We had a good day though and managed to win all three classes for our division. 

And it's always nice to kick off a weekend of showing with a big tassel-y tricolor (love a good tassel on a ribbon) and a cooler to go with.  Takes some of the pressure off :)

Annnnd, it didn't rain!
Then we had a nice long break to watch the juniors do all their fancy medals and whatnot before a terrifying Equitation Challenge thingy. 

In hindsight, I shouldn't have entered, but our entire barn always shows it and the entry fee goes to the scholarship fund so it's all for a good cause...  But I know Prair rarely does well coming back out after a long break, and the class was being held in the enormously spooky indoor, which we hadn't schooled in at all during the week.  Two rather large strikes against us.

She's shown in the scary indoor before, and she's even done relatively well in there before - but every time it takes a day or two before she is able to relax and not freak out.

The format of the class was also a tad odd.  There were three sections (14&U, 15-17, 18&O) with the top four from each section returning for a final class.  I assumed the first three classes would run like a normal Eq on the flat (WTC each way, maybe sit the trot and lengthen, maybe not) then pin. 

Turns out no.  They started each section (about 20 peeps) on the rail and picked people off one by one as soon as they screwed up.  So some people didn't even get around the ring once before they were called to the middle of the ring.  The class continued (with increasing difficulty) until there was only one horse and rider left standing.  They did this three times, then repeated the process for the final.

The whole notion of being picked off one by one was terrifying to me.  I've had bad flat classes but I always assume that once I've embarrassed myself or the judge has dismissed me from their ribbon list, they stop looking at you and move on to everyone else.  Also, when I'm watching a class run I'm always trying to pick the winner and rarely spend time looking at the person who's having a mediocre or poor time in the ring.  But I take solace in the fact that I can just melt into the crowd and not have my mistakes OBVIOUSLY pointed out to everyone in the stands.  Also, I usually hope that a 95% good ride might make up for an early bobble.

No such opportunity in this class.  Start on the wrong diagonal and BAM, "#27 to the middle of the ring please."

Horse looks a tad stiff in the counter canter? "#45 to the middle please"

Ugly downward transition? "To the middle please"

Small spook at a kid running alongside the rail "TO THE MIDDLE"

Needless to say I was totally freaked before we even entered the ring.  Prair was a tad overwhelmed and got veeeeerrrrryyyyy light on her front end. I tried to make use our of entry to loosen her up, but the class called to order immediately and I just never got to let her out.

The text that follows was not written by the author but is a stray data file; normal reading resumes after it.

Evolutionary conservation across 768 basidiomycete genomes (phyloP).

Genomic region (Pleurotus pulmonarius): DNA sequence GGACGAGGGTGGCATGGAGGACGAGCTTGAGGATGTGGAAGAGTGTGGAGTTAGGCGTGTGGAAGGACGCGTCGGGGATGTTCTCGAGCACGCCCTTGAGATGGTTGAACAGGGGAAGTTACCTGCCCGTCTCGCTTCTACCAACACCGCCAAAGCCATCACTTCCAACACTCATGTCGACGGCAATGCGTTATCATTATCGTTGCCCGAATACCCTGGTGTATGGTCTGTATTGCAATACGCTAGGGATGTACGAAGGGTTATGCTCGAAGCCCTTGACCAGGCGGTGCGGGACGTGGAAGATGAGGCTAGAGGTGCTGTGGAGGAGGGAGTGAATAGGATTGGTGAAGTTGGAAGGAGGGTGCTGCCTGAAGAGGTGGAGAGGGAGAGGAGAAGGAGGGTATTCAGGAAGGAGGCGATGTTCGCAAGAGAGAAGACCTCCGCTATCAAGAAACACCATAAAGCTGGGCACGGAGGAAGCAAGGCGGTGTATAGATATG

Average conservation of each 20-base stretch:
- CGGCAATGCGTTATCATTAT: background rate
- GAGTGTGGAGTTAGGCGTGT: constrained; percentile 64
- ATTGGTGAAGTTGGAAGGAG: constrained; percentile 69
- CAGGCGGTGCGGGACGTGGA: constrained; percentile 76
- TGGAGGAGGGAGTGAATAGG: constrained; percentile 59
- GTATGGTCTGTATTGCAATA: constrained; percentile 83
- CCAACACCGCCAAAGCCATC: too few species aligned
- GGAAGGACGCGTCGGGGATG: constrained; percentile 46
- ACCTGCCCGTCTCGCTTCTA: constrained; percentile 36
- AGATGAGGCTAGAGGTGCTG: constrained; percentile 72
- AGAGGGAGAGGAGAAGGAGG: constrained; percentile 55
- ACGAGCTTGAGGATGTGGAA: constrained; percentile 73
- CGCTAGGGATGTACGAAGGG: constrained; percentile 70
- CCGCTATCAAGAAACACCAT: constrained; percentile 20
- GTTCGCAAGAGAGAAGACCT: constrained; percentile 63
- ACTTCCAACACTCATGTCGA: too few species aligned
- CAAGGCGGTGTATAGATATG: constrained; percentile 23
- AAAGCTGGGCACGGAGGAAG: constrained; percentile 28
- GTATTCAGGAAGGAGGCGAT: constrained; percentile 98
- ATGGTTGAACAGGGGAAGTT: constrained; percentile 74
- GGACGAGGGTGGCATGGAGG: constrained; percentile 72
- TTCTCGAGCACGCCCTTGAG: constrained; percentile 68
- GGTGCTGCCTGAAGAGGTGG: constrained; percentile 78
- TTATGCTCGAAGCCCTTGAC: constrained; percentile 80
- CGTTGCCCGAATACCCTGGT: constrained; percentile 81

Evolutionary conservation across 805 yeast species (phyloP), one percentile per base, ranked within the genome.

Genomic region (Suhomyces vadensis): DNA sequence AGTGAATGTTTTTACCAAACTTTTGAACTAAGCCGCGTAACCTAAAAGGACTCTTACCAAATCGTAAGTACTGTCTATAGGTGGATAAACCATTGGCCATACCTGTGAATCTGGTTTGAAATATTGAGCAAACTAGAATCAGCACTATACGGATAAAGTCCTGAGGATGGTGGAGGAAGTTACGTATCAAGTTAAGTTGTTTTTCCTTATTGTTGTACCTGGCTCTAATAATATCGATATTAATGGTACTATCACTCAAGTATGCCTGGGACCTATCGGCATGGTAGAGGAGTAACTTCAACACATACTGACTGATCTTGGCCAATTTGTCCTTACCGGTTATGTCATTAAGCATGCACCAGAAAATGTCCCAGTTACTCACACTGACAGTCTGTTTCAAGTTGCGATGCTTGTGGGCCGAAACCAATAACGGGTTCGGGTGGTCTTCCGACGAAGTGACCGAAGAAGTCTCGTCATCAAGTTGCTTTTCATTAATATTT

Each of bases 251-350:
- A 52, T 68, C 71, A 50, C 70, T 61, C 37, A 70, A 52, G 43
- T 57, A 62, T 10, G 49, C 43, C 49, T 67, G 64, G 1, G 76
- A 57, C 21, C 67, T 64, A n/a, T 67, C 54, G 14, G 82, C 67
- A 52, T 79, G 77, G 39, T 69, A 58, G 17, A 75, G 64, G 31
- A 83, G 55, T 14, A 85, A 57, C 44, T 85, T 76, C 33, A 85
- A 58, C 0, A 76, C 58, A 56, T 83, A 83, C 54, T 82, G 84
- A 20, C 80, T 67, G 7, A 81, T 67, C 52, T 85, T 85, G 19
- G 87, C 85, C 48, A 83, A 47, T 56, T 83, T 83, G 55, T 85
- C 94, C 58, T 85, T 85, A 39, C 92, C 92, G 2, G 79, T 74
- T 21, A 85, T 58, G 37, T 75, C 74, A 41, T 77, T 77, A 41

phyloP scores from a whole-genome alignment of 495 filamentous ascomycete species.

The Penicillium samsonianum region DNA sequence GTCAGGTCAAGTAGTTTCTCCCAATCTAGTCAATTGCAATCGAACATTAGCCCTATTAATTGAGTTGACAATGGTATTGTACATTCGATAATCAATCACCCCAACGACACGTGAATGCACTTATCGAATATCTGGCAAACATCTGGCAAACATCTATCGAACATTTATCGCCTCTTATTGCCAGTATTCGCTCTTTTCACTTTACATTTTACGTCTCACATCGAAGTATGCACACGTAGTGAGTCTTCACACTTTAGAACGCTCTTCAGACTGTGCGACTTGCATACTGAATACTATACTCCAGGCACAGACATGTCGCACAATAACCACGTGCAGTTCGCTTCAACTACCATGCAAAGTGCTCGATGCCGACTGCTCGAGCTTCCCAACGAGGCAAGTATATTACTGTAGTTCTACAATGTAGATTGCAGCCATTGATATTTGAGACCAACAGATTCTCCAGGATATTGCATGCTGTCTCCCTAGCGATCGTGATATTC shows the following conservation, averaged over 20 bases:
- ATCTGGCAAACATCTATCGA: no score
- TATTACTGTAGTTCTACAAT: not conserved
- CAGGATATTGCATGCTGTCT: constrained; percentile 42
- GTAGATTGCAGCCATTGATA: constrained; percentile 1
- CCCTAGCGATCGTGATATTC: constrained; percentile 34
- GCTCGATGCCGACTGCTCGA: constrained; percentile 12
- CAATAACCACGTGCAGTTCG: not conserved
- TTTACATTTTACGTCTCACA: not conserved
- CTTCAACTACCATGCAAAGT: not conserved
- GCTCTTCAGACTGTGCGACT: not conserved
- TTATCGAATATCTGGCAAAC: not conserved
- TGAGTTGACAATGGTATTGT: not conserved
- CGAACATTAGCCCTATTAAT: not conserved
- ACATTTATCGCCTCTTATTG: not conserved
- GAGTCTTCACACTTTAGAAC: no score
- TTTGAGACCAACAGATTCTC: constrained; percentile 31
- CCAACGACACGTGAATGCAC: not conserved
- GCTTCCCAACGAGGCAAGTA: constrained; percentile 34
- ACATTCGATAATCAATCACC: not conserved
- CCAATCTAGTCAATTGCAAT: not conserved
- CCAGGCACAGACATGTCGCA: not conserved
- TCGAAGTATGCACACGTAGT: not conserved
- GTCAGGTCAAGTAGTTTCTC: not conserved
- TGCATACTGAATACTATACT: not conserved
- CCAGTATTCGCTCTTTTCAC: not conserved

We survived the first walk, trot and canter.  Then we sat the trot, reversed and called for the second canter.  Priar was a firecracker and definitely moving more up and down than forward in her first three strides and that got us called in.  We finished in the middle of the pack but missed the cutoff for the final (which was fine by me at that point...).  I took solace in the fact that Prair was at least willing to stand quietly in the center while the rest of the class finished their torture.

Tbe bright spot in an otherwise miserable experience was that a junior from our barn won the whole thing.  The final ride-off was long, hard and fairly difficult.  She and her gelding laid down a gorgeous ride to take home a tricolor neck ribbon (SWOON) and lots of goodies including a bridle and big gift card. 

The stress of the class left a sour taste in my mouth on the day, but the more I reflect back, the more I recall how much fun I had with Prair in the morning and how proud I am of both of us for our performance with this whole no warm-up thing. 

Saturday we only had half our Hunter Division to worry about.

We did the same warm up as Friday - a Low 2'3" for N, then a Low 2'6" as my warm up before two division classes and our Under Saddle. 

The system seems to work, and Prair was a star. 

Like Friday, we seemed to build up some steam (nothing compared to what we used to do) and our last course was our worst.  I stood up a bit too much and took tad more than necessary with my hand, but the good outweighed the bad and mostly things were fabulous by our own relative standards.  I stayed straighter, Prair's changes were soft and prompt, and we looked mostly Hunter-y. 

For the division we snagged a 2nd and 3rd over fences, and 1st under saddle.  Out of 5 pretty solid 2'6" ammys with nice horses, I was proud of how we did.